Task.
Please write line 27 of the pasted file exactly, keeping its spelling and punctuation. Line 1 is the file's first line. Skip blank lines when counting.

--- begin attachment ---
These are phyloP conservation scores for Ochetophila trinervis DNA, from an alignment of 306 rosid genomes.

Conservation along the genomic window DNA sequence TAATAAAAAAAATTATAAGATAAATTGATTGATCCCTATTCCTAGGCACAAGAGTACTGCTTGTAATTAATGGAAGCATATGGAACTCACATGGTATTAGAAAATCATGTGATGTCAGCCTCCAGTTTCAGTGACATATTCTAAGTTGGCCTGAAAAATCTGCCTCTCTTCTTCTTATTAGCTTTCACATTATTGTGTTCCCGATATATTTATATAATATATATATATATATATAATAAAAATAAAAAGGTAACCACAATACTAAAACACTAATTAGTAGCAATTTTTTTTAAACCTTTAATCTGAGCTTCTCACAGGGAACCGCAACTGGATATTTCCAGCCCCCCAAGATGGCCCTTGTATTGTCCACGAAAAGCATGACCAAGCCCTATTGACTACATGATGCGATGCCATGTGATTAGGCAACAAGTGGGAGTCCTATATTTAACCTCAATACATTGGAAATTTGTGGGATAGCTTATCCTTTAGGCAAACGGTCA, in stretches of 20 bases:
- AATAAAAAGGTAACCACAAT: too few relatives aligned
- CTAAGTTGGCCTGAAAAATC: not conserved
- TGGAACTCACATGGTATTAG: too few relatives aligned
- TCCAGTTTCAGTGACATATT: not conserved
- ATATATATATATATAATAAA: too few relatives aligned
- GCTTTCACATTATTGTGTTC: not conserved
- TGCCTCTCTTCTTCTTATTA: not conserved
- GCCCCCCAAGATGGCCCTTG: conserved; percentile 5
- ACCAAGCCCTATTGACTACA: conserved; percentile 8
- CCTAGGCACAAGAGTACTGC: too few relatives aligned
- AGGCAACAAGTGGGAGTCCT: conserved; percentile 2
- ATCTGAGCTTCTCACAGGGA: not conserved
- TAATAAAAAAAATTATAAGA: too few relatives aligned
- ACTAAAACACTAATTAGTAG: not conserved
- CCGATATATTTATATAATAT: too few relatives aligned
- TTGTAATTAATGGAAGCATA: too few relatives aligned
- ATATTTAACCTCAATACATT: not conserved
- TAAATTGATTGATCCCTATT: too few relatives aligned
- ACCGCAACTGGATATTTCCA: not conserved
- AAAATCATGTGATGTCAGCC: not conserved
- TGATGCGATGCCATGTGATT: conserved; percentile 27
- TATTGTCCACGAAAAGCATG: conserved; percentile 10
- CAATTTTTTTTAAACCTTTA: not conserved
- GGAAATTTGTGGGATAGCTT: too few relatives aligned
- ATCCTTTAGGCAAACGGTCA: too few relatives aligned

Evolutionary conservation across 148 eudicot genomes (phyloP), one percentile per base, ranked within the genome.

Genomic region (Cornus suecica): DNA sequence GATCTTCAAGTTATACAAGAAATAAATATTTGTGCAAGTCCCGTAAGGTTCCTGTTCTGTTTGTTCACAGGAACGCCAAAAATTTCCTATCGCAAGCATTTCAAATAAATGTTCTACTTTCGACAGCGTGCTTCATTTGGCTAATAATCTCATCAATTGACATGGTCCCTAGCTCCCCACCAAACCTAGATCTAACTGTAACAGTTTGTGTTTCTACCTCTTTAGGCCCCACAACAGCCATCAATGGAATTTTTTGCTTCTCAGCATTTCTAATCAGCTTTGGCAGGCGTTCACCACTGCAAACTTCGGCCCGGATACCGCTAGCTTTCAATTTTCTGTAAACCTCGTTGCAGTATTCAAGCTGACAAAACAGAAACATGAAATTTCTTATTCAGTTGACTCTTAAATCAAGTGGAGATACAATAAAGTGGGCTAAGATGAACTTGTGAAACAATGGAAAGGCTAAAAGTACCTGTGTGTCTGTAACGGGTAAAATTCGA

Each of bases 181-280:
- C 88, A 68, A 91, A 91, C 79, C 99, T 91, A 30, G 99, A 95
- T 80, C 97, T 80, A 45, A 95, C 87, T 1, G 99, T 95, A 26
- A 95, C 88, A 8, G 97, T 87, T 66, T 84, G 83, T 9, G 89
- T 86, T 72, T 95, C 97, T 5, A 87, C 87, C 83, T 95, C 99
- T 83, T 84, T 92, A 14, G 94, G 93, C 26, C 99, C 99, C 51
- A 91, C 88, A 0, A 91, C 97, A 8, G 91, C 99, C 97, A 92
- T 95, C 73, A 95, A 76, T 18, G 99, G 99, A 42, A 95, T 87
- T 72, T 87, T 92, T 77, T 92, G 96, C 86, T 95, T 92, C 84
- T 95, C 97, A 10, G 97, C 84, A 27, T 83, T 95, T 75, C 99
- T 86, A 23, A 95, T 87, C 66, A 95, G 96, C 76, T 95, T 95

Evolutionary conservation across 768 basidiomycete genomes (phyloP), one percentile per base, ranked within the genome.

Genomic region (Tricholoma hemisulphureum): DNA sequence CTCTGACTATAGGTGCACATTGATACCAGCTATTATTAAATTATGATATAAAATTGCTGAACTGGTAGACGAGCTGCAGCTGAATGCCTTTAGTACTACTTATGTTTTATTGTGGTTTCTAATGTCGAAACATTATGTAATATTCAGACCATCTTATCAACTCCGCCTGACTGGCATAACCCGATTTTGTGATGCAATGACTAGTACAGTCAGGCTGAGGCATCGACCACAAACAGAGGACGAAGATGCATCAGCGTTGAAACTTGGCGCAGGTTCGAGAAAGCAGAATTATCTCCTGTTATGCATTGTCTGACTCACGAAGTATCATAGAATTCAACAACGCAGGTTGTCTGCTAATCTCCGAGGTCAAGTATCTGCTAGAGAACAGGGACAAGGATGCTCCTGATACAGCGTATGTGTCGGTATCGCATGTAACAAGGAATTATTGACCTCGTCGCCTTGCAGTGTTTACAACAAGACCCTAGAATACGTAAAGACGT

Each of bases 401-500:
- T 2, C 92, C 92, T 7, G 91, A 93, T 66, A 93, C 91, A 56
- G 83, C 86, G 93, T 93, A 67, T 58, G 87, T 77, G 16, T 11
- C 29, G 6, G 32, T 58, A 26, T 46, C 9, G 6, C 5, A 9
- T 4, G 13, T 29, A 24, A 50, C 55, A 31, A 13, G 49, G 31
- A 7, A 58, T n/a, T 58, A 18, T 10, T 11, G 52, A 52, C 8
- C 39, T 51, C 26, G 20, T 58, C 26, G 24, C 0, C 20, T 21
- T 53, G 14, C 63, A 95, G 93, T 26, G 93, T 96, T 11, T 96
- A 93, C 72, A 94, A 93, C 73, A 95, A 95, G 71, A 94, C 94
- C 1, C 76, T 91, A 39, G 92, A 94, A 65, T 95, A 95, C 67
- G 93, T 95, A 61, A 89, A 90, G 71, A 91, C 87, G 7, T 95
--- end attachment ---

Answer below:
- ATCCTTTAGGCAAACGGTCA: too few relatives aligned